WATCH LIVE: Local leaders call on San Diegans to remain civil on Election Day, days after https://t.co/UnNipB7YbV
— 10News (@10News) October 30, 2020
Gaspar didn’t address the press, but fellow GOP Supervisor Jim Desmond did. Most speakers at the morning conference were Democrats, including former Assemblywoman Lori Saldaña and judge candidate and former Chula Vista Mayor Tim Nader.
As the academics take Zoom meetings to plan their next steps, conservative critics wonder aloud (and in story comments) if calls for compassion are a partisan liberal mission.
Despite his distaste for Donald Trump — he’s known him for 35 years and says his New York business reputation was that of a “buffoon” — Druck insists that he doesn’t care who people vote for.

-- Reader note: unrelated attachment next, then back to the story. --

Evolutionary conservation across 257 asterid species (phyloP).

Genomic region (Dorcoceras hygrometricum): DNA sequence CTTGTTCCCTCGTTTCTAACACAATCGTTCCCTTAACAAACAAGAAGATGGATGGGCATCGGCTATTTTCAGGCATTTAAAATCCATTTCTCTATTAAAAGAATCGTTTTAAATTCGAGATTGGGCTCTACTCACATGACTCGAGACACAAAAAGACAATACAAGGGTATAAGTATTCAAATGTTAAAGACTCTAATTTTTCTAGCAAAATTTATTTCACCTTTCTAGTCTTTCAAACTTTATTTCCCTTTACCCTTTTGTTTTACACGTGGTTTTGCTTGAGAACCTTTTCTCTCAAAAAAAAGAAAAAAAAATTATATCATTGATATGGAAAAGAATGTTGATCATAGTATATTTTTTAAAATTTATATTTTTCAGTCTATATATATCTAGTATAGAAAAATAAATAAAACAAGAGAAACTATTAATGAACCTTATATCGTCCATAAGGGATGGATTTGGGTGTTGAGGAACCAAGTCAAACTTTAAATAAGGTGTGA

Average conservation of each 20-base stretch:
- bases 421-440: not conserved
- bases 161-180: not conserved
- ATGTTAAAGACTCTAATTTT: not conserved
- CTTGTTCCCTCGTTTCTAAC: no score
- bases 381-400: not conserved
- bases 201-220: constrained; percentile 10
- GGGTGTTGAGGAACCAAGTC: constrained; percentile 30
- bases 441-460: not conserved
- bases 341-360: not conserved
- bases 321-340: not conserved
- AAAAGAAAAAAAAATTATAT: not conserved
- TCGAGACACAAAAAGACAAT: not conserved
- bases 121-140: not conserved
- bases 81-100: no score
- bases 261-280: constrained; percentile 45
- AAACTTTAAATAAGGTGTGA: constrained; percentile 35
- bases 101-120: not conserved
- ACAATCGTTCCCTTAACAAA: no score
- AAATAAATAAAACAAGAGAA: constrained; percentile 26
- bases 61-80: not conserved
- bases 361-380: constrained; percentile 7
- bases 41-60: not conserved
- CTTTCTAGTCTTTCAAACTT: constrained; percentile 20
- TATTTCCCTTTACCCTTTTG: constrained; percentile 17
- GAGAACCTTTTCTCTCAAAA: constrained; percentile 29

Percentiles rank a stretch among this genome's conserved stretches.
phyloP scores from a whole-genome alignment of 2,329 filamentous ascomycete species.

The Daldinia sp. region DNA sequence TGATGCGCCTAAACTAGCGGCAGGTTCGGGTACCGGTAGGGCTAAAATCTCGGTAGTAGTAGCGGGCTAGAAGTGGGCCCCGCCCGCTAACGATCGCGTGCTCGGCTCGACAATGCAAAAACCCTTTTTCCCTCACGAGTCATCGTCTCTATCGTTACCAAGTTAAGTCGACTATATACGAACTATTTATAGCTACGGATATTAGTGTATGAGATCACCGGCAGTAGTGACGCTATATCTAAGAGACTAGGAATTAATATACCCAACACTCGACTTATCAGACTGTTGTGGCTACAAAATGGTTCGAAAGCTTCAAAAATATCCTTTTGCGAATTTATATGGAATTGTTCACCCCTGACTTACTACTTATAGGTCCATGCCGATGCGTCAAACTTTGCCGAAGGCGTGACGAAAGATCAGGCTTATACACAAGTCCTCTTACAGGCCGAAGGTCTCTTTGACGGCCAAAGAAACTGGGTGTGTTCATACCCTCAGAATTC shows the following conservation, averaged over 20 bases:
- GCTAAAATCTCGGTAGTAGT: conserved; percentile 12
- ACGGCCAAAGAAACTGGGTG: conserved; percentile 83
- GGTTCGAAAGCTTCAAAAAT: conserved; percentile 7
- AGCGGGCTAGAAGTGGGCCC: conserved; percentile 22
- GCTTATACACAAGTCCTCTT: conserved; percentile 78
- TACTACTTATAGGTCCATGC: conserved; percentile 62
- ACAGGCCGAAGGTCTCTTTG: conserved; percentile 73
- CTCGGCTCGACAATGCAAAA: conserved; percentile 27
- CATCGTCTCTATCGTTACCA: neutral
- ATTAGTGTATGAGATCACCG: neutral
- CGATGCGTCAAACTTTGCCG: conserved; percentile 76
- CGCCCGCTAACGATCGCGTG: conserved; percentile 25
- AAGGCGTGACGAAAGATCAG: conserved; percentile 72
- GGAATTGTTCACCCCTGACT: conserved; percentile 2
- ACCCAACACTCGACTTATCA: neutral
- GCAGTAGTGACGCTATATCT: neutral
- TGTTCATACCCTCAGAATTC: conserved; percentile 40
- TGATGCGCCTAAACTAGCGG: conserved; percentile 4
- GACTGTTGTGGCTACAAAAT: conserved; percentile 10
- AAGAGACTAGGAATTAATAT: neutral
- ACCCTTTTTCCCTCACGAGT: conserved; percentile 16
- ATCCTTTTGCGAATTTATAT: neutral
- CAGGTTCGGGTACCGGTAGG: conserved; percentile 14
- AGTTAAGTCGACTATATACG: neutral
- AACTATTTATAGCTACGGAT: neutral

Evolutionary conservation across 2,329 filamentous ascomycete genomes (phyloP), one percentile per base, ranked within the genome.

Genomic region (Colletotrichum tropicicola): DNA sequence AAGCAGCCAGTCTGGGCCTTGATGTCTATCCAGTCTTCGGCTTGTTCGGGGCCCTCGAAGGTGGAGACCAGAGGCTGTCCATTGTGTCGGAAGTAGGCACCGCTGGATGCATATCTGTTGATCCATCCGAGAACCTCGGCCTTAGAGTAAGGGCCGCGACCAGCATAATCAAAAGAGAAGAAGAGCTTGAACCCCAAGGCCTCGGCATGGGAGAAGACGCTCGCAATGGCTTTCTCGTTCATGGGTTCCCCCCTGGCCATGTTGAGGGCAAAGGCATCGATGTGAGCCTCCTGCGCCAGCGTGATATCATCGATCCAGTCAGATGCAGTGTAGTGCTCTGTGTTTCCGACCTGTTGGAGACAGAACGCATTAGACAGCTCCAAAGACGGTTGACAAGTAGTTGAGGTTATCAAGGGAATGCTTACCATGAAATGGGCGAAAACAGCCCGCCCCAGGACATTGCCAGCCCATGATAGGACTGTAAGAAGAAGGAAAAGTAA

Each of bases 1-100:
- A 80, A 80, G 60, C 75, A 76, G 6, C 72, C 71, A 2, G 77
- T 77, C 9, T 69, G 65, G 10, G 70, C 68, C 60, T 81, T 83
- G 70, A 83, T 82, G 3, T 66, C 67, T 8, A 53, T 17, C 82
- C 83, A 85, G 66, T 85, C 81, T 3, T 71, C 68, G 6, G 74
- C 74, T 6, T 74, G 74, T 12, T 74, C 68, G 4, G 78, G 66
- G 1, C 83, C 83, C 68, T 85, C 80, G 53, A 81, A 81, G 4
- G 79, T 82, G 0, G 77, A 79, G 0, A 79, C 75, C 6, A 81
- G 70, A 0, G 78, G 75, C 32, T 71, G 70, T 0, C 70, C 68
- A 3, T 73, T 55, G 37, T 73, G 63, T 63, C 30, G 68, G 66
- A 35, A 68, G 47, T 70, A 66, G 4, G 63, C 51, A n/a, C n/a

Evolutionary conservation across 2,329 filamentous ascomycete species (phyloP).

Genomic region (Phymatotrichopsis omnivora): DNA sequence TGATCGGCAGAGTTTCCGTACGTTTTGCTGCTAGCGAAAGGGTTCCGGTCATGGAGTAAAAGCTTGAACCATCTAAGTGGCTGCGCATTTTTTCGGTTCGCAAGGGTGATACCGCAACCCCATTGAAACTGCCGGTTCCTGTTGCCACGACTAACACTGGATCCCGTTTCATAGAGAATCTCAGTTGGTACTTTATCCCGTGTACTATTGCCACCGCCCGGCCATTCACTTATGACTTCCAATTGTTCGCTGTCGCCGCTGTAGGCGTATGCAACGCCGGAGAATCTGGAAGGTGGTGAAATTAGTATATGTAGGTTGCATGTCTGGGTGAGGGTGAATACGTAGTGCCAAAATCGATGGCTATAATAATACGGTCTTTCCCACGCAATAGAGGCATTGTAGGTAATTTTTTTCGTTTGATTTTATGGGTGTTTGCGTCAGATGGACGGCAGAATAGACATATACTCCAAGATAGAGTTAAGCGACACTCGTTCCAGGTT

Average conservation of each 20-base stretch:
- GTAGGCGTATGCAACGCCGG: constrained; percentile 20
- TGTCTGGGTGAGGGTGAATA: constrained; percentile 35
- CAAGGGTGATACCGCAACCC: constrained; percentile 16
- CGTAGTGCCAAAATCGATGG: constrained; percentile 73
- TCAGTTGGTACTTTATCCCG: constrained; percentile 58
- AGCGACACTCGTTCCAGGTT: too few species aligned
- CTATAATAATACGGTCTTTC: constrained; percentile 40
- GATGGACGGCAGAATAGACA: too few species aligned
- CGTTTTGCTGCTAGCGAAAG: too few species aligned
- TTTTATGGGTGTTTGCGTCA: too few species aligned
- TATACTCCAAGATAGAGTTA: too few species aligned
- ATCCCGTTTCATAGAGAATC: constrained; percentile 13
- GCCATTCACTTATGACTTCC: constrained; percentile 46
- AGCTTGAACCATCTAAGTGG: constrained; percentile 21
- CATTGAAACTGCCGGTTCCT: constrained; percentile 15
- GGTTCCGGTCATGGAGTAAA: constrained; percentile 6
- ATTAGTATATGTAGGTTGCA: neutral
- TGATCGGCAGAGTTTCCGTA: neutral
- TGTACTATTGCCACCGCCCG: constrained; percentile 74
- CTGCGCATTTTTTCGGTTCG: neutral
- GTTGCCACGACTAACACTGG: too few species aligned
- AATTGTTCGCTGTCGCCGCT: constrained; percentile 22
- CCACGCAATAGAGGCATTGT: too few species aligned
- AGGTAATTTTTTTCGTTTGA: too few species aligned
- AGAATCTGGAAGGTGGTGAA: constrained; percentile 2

“My concern is our country, not any party that I may affiliate with,” he said this week. “If my grandchildren are not safe, I don’t give a damn who is creating the conditions and compromising their well-being and safety.”
He pushed back against suspicions he’s worried mainly about right-wing violence.
“I’m concerned about anybody who has either criminal intent or who is going to act with reckless disregard in this community,” Druck said. “It’s one thing to stand in protest and to use our voices and to be disruptive in a peaceful, nonviolent manner. It’s another to be unlawful and destructive.”
He said he’s seen examples of extremely disturbing violence from the left and the right.
Still, right-wing elements — such as the Michigan militia members facing charges of plotting to kidnap or kill Gov. Gretchen Whitmer — are getting much recent attention.